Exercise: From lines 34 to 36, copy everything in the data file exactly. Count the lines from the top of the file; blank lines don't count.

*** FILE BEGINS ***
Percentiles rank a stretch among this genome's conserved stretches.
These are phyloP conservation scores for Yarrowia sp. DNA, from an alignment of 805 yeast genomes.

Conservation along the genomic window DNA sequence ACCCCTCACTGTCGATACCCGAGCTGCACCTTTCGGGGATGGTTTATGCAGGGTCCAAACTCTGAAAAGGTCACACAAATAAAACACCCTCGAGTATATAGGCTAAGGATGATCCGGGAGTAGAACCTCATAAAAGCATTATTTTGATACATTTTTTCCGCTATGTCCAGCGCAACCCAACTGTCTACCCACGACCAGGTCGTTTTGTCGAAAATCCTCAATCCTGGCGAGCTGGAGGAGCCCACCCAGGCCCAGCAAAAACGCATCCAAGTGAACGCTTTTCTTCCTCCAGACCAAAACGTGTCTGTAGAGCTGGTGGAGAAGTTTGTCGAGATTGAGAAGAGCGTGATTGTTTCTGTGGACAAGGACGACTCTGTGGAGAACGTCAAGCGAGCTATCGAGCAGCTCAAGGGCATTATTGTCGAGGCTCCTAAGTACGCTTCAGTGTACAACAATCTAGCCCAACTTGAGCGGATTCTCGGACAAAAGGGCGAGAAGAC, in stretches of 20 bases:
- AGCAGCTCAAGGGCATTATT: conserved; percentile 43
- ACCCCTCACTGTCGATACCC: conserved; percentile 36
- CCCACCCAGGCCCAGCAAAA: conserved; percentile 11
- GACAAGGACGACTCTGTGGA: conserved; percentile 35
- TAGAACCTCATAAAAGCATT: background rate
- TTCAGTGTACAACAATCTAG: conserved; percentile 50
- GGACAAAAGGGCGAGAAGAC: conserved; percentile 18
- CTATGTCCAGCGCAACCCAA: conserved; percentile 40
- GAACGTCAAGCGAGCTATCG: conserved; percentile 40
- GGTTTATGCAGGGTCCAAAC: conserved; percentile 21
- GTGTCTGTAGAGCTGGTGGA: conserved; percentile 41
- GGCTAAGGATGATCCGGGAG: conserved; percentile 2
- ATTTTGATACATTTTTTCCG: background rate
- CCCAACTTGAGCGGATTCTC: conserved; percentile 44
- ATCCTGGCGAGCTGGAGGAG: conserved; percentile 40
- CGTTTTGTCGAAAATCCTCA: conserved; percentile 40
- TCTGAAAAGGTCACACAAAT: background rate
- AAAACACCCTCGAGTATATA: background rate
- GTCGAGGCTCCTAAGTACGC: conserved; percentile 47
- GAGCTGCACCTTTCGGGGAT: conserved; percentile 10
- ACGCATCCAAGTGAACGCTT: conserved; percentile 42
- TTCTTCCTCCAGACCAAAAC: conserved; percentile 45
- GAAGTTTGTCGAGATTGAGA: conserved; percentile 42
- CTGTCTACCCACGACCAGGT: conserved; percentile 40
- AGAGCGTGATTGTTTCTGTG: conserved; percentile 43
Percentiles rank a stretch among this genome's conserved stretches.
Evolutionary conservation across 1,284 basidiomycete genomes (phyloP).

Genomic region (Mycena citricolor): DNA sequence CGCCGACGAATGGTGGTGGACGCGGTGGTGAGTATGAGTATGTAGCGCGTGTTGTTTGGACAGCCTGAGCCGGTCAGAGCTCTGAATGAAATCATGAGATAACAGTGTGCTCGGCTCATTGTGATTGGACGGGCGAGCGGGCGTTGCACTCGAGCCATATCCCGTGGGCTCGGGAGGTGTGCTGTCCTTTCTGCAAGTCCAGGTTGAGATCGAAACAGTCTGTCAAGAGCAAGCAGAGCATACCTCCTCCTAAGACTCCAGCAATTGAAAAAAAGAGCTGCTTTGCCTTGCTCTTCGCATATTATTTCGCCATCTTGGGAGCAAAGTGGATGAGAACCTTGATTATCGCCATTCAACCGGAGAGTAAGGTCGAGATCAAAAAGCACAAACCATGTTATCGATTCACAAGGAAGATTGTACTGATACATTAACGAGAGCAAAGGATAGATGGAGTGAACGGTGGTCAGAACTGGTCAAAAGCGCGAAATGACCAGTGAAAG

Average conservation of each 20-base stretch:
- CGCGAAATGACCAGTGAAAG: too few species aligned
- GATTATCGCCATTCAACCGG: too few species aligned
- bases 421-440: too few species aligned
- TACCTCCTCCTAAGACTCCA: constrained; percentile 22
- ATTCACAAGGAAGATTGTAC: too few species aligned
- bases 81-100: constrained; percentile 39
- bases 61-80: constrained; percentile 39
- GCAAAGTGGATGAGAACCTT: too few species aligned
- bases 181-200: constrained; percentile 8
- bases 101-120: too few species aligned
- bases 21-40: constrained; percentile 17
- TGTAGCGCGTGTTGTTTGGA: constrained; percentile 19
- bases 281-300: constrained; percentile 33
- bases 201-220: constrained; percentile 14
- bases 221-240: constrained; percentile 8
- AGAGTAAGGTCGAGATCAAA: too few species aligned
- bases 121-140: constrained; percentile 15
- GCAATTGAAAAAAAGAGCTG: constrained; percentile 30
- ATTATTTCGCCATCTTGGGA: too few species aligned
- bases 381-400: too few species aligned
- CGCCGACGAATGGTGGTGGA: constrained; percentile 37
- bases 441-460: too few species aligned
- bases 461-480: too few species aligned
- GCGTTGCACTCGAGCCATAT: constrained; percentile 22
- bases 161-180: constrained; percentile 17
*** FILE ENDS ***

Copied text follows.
- GATTATCGCCATTCAACCGG: too few species aligned
- bases 421-440: too few species aligned
- TACCTCCTCCTAAGACTCCA: constrained; percentile 22